In one of the largest state-sponsored computer hacks ever detected, Qatar’s proxies cyberattacked more than 1,400 high-status and ordinary citizens who were exercising their free-speech rights in democracies across North America, the Middle East, Asia and Europe, according to U.S. court filings.
The Billion-Dollar Disinformation Campaign To Reelect The President
After the 2016 election, much was made of the threats posed to American democracy by foreign disinformation. Trump and his domestic allies were beginning to adopt the same tactics of information warfare that have kept the world’s demagogues and strongmen in power.
Is Sunscreen The New Margarine?
A rogue band of researchers argues that what made the people with high vitamin D levels so healthy was not the vitamin itself. Their vitamin D levels were high because they were getting plenty of exposure to the thing that was really responsible for their good health—that big orange ball shining down from above.
The Music In You
The more psychologists investigate musicality, the more it seems that nearly all of us are musical experts, in quite a startling sense. You might not be a virtuoso, but you have remarkable music abilities. You just don’t know about them yet.
‘It’s Been Hell’: Inside The Town Where Trumpers Are Building A Private Wall
Either as a demonstration of loyalty to the president or, in the case of one developer, a bid for lucrative government contracts, some private citizens are furiously erecting their own barriers along the Southwest border. The latest iteration, the three-and-a-half-mile Rio Grande Valley wall, is now nearly complete.
Parents Shouldn’t Spy On Their Kids
With tracking technologies such as mSpy, Teen Safe, Family Tracker, and others, parents can monitor calls, texts, chats, and social media posts. Apps that make it easy to invade kids’ privacy are a recipe for arrested development.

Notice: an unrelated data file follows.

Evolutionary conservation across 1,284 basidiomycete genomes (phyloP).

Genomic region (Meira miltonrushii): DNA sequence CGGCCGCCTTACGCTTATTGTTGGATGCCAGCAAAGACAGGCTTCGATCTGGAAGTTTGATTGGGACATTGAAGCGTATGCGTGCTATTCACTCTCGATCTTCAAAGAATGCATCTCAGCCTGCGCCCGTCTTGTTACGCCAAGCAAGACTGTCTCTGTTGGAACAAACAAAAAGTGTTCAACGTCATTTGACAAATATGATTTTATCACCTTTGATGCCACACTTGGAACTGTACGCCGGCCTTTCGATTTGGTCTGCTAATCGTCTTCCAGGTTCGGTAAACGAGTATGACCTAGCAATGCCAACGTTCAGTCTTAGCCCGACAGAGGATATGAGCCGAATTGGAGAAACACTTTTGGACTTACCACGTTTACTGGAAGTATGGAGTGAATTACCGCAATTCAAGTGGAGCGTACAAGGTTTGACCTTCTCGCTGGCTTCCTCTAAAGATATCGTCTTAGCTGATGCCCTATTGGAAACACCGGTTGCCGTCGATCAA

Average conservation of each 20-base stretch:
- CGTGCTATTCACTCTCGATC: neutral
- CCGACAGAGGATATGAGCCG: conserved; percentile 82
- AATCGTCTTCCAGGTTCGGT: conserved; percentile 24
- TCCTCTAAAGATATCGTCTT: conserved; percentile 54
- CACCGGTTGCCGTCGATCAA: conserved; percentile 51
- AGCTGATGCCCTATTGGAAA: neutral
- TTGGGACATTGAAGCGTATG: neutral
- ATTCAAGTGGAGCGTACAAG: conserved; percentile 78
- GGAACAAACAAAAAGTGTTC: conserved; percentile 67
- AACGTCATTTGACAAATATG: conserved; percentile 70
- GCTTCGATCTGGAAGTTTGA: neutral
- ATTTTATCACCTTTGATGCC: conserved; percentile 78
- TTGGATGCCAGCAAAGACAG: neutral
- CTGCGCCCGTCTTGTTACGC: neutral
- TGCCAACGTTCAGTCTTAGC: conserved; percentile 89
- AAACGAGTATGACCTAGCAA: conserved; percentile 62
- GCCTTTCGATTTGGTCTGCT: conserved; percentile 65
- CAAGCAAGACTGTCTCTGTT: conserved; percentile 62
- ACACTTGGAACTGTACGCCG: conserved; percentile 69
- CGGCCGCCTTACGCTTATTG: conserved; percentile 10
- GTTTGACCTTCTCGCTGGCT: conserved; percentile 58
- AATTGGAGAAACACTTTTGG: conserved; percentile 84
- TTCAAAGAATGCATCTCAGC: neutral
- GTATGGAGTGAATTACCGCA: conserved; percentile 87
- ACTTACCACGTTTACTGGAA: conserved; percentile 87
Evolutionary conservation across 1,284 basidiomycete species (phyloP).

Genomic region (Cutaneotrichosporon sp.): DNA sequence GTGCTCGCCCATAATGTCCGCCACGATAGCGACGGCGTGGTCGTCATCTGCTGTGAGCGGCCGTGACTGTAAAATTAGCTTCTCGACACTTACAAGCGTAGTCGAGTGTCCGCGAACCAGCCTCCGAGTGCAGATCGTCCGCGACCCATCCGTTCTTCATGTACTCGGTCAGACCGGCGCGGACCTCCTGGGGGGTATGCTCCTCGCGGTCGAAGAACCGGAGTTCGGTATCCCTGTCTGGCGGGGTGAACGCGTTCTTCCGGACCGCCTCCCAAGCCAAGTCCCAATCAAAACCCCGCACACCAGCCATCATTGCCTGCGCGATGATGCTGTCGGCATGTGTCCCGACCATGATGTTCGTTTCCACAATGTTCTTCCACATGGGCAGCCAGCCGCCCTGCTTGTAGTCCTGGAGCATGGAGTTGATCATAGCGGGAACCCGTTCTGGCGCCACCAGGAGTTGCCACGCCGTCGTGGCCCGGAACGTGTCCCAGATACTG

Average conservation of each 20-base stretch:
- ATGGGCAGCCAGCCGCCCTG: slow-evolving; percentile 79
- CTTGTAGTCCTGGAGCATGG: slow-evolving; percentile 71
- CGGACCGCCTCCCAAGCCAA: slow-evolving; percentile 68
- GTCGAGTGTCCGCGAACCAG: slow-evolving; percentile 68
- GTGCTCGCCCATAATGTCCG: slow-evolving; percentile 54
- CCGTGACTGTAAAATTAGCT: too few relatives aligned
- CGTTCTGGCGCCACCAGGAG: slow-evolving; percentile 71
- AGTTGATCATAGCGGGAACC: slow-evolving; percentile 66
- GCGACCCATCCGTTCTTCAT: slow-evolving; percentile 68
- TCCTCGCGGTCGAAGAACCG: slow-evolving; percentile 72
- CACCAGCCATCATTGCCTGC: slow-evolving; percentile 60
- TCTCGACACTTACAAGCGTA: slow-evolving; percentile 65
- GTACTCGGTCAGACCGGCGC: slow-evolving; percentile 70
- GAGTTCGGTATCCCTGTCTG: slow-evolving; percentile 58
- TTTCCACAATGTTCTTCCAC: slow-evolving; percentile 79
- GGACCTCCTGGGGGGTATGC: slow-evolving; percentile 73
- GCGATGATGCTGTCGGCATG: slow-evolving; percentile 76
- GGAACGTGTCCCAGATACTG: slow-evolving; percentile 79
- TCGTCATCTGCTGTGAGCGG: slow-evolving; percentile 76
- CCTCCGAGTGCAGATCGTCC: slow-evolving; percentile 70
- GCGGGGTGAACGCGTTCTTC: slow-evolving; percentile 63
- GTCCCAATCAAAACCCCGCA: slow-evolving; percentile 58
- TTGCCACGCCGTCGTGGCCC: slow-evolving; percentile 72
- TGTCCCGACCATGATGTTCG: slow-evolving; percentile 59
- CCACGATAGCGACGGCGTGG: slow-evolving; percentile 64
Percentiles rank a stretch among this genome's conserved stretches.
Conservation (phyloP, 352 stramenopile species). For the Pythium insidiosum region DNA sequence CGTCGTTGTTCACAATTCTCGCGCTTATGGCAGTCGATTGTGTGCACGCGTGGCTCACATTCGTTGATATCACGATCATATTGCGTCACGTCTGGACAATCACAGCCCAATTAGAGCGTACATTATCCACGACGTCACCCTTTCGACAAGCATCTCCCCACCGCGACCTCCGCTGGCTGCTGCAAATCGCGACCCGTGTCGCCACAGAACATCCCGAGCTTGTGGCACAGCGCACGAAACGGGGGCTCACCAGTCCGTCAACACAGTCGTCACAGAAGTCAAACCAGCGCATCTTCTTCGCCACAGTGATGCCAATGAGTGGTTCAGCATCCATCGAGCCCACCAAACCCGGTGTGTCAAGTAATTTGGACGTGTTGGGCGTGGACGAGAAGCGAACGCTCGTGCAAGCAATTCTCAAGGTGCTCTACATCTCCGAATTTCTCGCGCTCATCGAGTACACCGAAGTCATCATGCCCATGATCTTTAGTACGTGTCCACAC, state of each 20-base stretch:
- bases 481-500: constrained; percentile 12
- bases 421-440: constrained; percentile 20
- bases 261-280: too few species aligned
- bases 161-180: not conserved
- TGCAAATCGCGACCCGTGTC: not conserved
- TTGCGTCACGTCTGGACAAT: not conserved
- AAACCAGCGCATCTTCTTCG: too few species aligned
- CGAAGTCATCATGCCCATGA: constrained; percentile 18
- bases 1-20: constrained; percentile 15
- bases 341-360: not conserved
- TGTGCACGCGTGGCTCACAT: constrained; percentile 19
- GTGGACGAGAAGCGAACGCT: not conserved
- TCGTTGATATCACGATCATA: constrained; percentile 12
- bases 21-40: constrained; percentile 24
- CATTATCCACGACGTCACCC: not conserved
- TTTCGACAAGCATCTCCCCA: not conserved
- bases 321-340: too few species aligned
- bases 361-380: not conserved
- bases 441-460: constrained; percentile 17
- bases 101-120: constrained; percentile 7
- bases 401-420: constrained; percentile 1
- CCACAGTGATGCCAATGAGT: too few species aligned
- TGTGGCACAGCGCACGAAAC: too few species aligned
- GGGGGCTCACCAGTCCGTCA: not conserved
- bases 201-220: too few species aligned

We’re going to see something we’ve never seen before—people in their 60s, 70s and 80s functioning at an exceptionally high level who want to continue working and remain connected. The question is whether society will adapt to make the most of this new labor pool.
In A Disaster, Humans Can Behave… Pretty Well, Actually
In his new book, Jon Mooallem tells the story of the Great Alaska Earthquake and Genie Chance, the woman whose voice on the radio held everyone together. It’s a beautiful exploration of how people tell stories on the radio, on stage, in books, and generally to each other.
Why Your Brain Hates Slowpokes
The high speed of society has jammed your internal clock. Not long ago I diagnosed myself with the recently identified condition of sidewalk rage. It’s most pronounced when it comes to a certain friend who is a slow walker.
The Best Thing You Can Do for Your Health: Sleep Well
A consistent seven to nine-hour sleep each night is the most effective thing we can do to reset our brain and body health. Insufficient sleep is now one of the most significant lifestyle factors influencing whether or not you will develop Alzheimer’s disease.
Dark Crystals: The Brutal Reality Behind A Booming Wellness Craze
Demand for ‘healing’ crystals is soaring – but many are mined in deadly conditions in one of the world’s poorest countries, like Madagascar. And there is little evidence that this billion-dollar industry is cleaning up its act.